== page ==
I actually missed he wrote his email address on page two…
Anybody heard of Tec-200 sheets? They are clear plastic sheets that you laser print a PCB image onto. Then you use an iron to transfer the toner to your PCB. Place in acid and presto!
There’s a yahoo group dedicated to inkjet printers modification for direct to pcb printing and they claim to obtain good results with one of the primary mispro inks, if i’m not mistaken. the group has a mailing list too.
http://tech.groups.yahoo.com/group/Inkjet_PCB_Construction/ is the group homepage
Try a different container of ink? An improper mix of pigment and base will result in an uneven print, and with printer ink quality standards are more for looks than for being used to protect a circuit during etching – I had a similar problem using an ink transfer to protect a metal blade while etching, I’d suggest trying another brand or even from a different supplier, some batches are thicker than others.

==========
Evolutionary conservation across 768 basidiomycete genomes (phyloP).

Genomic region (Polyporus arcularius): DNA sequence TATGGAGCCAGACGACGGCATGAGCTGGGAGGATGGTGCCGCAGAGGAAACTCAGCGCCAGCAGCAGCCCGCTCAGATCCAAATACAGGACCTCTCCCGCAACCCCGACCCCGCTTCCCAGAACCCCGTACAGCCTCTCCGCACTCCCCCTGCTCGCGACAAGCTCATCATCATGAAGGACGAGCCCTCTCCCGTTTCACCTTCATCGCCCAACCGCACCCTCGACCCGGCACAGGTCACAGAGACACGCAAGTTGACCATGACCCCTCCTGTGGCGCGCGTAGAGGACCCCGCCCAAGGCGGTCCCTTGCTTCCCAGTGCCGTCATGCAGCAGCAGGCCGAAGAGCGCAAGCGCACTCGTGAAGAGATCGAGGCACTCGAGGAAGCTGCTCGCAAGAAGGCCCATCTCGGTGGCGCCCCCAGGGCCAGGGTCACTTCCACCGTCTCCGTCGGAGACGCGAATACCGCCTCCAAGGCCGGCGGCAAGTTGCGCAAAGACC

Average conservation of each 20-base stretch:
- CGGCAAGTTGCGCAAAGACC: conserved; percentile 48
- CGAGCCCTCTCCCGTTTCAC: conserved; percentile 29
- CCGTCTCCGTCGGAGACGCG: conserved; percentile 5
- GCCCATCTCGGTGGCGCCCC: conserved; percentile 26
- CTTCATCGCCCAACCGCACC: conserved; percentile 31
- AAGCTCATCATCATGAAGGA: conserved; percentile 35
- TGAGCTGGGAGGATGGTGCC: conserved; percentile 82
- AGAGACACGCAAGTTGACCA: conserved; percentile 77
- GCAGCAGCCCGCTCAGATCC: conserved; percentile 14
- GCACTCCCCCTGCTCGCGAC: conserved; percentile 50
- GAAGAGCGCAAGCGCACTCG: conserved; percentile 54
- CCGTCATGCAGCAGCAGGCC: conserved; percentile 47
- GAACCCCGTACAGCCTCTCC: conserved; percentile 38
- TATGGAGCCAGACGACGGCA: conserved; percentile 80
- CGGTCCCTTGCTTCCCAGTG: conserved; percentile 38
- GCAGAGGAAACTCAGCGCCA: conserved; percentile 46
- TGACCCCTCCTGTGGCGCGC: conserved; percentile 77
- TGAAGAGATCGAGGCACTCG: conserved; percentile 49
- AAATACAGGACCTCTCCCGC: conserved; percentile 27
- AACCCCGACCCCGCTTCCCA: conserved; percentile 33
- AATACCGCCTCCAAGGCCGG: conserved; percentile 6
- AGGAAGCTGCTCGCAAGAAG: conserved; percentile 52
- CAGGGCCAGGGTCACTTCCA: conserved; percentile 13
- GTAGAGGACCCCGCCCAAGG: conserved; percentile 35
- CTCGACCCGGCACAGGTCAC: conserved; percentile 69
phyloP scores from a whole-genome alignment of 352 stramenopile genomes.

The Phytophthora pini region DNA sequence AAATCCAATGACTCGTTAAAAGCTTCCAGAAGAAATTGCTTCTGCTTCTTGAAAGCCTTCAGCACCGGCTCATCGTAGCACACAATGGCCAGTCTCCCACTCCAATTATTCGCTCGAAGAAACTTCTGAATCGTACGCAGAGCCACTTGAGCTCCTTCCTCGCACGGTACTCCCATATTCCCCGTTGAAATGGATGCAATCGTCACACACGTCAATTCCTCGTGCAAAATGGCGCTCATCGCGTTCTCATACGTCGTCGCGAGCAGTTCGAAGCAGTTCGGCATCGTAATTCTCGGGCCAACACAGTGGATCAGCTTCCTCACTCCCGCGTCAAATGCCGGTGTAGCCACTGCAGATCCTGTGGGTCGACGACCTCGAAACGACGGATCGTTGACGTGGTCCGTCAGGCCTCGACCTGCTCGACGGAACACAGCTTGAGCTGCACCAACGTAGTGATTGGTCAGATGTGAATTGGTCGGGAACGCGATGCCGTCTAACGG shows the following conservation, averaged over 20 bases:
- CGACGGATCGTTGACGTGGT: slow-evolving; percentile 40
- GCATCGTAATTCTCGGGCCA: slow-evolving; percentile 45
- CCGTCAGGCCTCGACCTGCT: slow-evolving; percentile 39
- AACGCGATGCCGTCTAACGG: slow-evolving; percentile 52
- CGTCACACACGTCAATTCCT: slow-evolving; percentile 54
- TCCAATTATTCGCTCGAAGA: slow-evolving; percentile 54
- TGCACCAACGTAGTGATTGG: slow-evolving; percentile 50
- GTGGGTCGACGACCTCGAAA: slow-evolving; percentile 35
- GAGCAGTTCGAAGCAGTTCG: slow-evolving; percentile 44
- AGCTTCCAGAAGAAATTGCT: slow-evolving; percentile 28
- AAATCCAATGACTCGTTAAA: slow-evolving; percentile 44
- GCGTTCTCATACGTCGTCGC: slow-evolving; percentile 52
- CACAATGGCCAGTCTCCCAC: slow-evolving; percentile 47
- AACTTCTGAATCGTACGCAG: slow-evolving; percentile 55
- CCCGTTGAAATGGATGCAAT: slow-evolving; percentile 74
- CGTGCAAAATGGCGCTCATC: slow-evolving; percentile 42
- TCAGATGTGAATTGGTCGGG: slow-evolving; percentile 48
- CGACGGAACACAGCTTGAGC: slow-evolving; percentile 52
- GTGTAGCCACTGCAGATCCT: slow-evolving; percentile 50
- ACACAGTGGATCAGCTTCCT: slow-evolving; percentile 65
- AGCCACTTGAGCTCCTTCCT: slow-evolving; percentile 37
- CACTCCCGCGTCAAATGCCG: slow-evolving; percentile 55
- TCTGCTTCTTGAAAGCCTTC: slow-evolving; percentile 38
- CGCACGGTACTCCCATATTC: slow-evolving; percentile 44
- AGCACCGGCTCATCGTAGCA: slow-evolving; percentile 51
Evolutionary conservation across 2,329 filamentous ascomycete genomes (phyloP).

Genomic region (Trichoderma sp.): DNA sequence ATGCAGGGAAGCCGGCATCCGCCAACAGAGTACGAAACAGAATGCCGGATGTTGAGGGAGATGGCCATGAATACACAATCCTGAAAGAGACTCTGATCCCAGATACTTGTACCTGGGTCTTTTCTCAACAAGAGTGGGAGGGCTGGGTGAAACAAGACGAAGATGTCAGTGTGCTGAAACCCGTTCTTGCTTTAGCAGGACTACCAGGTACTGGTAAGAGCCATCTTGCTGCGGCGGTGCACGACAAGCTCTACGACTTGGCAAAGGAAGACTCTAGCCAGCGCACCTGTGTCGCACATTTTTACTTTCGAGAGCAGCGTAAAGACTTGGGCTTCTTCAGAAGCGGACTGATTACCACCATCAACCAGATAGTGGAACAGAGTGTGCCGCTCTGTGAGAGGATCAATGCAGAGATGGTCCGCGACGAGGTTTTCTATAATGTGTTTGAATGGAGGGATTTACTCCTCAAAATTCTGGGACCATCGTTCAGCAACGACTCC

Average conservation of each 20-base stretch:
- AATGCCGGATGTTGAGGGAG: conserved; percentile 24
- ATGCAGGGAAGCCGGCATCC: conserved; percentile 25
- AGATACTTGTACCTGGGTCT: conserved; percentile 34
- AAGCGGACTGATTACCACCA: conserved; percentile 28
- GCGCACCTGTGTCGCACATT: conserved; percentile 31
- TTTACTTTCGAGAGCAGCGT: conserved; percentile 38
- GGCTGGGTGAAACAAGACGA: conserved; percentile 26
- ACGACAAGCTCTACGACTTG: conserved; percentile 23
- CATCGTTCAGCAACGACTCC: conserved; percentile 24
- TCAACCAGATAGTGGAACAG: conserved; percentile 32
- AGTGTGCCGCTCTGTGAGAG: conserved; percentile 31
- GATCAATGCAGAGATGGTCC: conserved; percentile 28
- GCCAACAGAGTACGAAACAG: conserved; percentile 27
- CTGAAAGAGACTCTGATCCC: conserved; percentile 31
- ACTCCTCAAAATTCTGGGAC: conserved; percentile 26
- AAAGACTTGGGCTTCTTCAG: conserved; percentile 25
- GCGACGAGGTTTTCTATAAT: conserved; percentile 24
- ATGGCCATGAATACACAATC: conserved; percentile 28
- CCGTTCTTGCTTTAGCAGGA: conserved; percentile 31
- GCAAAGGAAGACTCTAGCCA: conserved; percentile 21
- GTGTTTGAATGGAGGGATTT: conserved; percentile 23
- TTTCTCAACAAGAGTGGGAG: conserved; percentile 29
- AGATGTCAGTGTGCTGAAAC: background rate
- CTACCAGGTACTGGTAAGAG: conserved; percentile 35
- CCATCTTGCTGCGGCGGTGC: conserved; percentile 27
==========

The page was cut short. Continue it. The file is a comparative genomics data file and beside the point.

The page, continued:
Just thought I’d let everyone know I’ve updated my Instructable with new results that look 10 times better and are free of the pinholes that plagued my last boards. It was actually a simple tweak in my method that helped.
Try this ink Tritron N-GEN XN 00070 Black
I tried the same thing with an Epson Artisan Photo Printer. However, I got the same thing, lots of pin-holes in my circuit traces. I finally tracked it down. The Epson printers fire tiny amounts of all colors when you print black, even if you force all colors to black. I was never able to stop this and had to get it working by replacing ALL colors with the yellow ink. That was expensive but it would work. You should check to see if it was the same problem.
Hi ! Why don’t you refill with silver ink ? With adapted viscosity and a heating final step, as printed electronic in screen printing